The Old Regime and the Haitian Revolution
Cambridge University Press 2012
New Books in Caribbean StudiesNew Books in European StudiesNew Books in French StudiesNew Books in HistoryNew Books in Latin American StudiesNew Books in Peoples & PlacesNew Books in Politics & SocietyNew Books Network October 27, 2015 Daniel Livesay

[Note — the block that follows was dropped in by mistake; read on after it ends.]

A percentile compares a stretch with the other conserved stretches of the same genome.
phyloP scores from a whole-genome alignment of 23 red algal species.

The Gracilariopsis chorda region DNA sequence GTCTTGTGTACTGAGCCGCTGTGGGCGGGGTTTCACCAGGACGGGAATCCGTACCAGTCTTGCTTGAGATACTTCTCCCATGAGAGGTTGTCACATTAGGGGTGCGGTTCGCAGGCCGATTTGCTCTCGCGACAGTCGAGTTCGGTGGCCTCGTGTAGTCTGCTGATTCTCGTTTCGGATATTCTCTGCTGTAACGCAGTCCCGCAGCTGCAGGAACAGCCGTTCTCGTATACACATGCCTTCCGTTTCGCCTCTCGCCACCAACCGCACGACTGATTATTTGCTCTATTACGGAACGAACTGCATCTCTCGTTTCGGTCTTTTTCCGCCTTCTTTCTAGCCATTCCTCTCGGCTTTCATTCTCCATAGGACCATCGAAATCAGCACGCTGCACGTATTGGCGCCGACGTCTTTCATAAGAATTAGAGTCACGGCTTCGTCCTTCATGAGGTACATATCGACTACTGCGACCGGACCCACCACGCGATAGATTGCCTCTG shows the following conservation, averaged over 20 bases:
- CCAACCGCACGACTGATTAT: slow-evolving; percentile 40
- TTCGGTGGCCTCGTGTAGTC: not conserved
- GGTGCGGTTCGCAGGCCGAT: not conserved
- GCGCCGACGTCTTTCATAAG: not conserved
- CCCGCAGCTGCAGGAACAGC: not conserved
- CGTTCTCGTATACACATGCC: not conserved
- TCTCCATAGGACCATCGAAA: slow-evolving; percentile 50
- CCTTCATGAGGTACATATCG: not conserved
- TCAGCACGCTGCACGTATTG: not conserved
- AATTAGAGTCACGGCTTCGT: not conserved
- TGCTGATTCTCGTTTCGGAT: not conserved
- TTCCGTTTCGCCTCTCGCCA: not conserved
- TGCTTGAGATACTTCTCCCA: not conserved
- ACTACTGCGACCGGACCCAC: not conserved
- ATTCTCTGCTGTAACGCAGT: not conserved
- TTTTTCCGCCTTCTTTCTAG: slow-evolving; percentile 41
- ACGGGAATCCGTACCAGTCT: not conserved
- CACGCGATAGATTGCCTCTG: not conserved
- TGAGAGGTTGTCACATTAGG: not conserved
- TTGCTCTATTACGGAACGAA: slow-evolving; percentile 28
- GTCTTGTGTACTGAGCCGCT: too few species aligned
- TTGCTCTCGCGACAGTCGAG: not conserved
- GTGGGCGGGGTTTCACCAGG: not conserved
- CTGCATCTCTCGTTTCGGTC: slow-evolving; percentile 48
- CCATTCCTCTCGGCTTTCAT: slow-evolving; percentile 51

Malick Ghachem‘s recent book The Old Regime and the Haitian Revolution (Cambridge University Press, 2012) takes a long look at Haiti’s colonial history on the legal questions around slavery. In particular, he traces the implementation of the Code Noir, France’s earliest attempt to impose a legal structure on its American colonies’ plantation system. Over the course of the eighteenth century, the Code ostensibly regulated how masters and slaves related to one another. Provisions in the Code sought to keep a strong colonial economy going, which meant limiting how much control an owner had over enslaved people. This produced areas of tension between imperial officials wanting to rein in abuse, and planters desire for total control over their laborers. At the same time, it created a legal consciousness for enslaved people who would eventually use the terms of the Code Noir in their insurgency turned revolution. Ghachem’s account adds rich complexity to our understanding of why the Haitian Revolution occurred. Rather than see it as a novel burst of enslaved action, Ghachem shows how the Revolution was part of a much longer tradition, anchored in the laws of slavery.